low qPCR efficiency

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estaunton
estaunton's picture
low qPCR efficiency

I've seen some people post about this problem, but I too am having issues with low qPCR efficiency. I'm trying to develop a method for quantification of the A subunit of a functional gene called hydrazine synthase (hzsA). The primers I am working with were published in January 2012 and are hzsA_1597F ( 5′-WTYGGKTATCARTATGTAG-3′ ) and hzsA_1857R ( 5′-AAABGGYGAATCATARTGGC-3′ ).
 I created my standard using the TOPO TA cloning kit for sequencing, digested the plasmid with EcoRI, and did a purification using QIAGEN Nucleotide removal kit. I quantified the DNA using a NanoDrop fluorospectrometer with the Quant-iT PicoGreen dsDNA Assay Kit.
 I ran 10X serial dilutions of the DNA and used QIAGEN Quantitect SYBRGreen qPCR mastermix with 0.5 uL of 25 mM MgCl2 stock solution and 0.5 uL each of 15 uM forward and reverse primers in a 25 uL reaction. This reaction gave me a 68% efficiency. The melting temperature was 55 degrees C.
 I did a preliminary experiment with 3 of my standards (10^6, 10^5 and 10^4 copies/uL) and increased the Mg concentration to 1 uL of 25 mM stock and got 95% efficiency, but when I ran the entire curve with the same conditions, I got about 78% efficiency.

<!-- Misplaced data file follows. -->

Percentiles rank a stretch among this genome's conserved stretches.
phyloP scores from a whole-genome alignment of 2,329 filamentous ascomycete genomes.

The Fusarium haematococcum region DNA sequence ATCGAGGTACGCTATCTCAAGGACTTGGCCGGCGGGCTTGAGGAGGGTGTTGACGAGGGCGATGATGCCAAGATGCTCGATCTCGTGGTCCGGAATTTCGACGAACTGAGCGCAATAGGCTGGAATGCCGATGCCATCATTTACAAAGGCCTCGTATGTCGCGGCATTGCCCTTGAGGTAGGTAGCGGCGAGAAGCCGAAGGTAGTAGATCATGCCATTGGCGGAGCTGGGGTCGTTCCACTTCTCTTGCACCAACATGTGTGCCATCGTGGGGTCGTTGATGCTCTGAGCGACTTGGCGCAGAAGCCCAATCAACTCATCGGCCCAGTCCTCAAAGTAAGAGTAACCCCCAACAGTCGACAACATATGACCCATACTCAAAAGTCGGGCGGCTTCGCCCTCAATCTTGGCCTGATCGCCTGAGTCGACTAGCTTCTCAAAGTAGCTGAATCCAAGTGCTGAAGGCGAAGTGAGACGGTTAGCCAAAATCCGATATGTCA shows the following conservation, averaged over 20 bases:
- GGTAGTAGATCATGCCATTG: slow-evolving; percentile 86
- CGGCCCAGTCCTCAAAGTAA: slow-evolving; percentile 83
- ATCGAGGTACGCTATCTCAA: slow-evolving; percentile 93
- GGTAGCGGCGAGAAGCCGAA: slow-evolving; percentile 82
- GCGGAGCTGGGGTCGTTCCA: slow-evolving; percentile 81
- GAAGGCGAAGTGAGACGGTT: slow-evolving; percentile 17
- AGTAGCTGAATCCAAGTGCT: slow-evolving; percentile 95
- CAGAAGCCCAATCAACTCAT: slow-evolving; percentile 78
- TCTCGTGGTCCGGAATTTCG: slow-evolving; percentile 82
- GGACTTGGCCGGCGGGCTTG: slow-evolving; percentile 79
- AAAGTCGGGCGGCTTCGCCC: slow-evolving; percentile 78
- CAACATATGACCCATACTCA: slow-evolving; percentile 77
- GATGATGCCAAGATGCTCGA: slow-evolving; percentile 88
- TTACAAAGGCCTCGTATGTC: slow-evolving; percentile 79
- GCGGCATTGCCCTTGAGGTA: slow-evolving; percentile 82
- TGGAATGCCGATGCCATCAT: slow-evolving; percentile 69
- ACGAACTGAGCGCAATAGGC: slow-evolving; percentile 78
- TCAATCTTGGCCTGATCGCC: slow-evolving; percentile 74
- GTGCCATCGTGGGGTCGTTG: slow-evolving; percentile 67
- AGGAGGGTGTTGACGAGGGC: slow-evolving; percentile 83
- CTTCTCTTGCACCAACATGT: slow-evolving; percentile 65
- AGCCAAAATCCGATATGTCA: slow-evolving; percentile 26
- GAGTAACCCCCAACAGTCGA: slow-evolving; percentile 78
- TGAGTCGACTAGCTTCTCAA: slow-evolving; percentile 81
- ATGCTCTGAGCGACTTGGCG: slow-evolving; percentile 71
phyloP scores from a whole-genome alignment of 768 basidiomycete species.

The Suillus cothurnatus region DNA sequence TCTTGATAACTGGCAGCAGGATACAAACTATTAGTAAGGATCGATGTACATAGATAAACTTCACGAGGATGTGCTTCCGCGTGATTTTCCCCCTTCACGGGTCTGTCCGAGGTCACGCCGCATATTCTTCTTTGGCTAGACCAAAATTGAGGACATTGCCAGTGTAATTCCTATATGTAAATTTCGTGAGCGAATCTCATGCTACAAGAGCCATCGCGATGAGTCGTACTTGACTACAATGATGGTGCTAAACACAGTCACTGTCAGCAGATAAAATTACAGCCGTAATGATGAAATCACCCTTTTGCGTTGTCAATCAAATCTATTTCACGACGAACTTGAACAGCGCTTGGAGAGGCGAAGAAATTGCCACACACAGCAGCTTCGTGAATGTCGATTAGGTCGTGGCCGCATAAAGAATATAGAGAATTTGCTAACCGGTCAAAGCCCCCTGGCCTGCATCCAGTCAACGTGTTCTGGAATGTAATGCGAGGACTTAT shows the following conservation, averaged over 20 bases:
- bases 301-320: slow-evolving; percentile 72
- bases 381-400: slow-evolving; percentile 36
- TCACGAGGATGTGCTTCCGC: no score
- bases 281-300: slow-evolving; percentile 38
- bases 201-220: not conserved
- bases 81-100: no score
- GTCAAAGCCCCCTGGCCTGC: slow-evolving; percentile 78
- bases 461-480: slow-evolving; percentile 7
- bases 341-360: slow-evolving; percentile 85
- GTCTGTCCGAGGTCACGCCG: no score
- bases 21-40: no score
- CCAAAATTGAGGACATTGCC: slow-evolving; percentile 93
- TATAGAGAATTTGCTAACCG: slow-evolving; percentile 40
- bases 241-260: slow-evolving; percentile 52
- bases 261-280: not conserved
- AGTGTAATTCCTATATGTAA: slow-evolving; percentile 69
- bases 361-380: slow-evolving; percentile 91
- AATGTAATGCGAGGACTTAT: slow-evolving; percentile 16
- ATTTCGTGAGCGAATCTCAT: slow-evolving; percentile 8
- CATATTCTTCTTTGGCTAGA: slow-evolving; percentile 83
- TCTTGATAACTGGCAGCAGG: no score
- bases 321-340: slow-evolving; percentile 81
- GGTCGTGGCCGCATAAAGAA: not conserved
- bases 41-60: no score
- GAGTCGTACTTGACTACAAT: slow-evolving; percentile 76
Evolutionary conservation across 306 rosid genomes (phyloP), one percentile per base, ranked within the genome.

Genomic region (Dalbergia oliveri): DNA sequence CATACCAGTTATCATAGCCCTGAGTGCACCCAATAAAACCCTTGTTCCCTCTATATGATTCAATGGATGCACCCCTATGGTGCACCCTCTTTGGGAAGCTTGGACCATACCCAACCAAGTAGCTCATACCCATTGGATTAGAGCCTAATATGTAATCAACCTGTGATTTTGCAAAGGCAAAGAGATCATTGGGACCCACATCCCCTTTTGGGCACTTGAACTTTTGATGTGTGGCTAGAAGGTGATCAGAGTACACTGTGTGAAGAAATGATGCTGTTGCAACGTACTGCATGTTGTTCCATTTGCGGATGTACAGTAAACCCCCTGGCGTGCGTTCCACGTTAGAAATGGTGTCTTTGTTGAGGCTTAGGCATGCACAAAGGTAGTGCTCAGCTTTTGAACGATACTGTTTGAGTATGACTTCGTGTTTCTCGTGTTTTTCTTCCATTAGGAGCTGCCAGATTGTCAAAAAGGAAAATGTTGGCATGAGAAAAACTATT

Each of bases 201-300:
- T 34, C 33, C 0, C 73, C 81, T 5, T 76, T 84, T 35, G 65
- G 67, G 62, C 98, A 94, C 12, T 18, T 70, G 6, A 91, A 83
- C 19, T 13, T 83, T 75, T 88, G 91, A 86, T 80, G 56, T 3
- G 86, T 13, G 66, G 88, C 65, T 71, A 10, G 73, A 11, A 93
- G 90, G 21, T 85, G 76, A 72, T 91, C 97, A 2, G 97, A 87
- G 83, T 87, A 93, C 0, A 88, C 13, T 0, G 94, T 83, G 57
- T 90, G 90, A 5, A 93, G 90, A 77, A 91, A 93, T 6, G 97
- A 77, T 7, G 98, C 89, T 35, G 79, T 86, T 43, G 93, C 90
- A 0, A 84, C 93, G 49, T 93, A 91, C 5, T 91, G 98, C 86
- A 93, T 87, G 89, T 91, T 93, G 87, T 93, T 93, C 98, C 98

Does anybody have any idea why my efficiency is so variable? And what can I do to stabilize it?

Ivan Delgado
Ivan Delgado's picture
Hi estaunton,

Hi estaunton,

There are a number of reasons why your qPCR efficiency is that low: 

1. The PCR is not working. A 95% efficiency is actually not that good. It may sound harsh, but anything below 98% is questionable. 

2. The fact that you get higher effiiciency with a few standards than when you include all standards is likely due to your assay only working with the few standards that give you a higher efficiency. In other words, likely the standards that are making your efficiency lower contains either too much or too little DNA and as a result cause the PCR not to work (and decrease your efficiency). 

3. I think it is a good idea to use published primers, but the primers you listed look questionable. There is no reason why primers that have all sorts of "weird" bases would not work, but one of my first concerns about your assay not working would be that your primers have bases such as "W", "Y" and "K". If at all possible I would design at least 2 or 3 sets of primers and test those to see if you continue getting efficiency problems.

4. Yet another possibility is linked to the primers. The "weird" bases I mentioned in point 3 above basically means that your primers are synthesized containing different bases at those positions. In other words when you synthesize these primers you get a collection of primers containing many different bases (one primer having an A at position W and another primer in the same primer solution having a T at that same W position). This could easily be leading to the generation of more than one amplicon and thus give you unreliable efficiencies. 

I hope this helps,

Ivan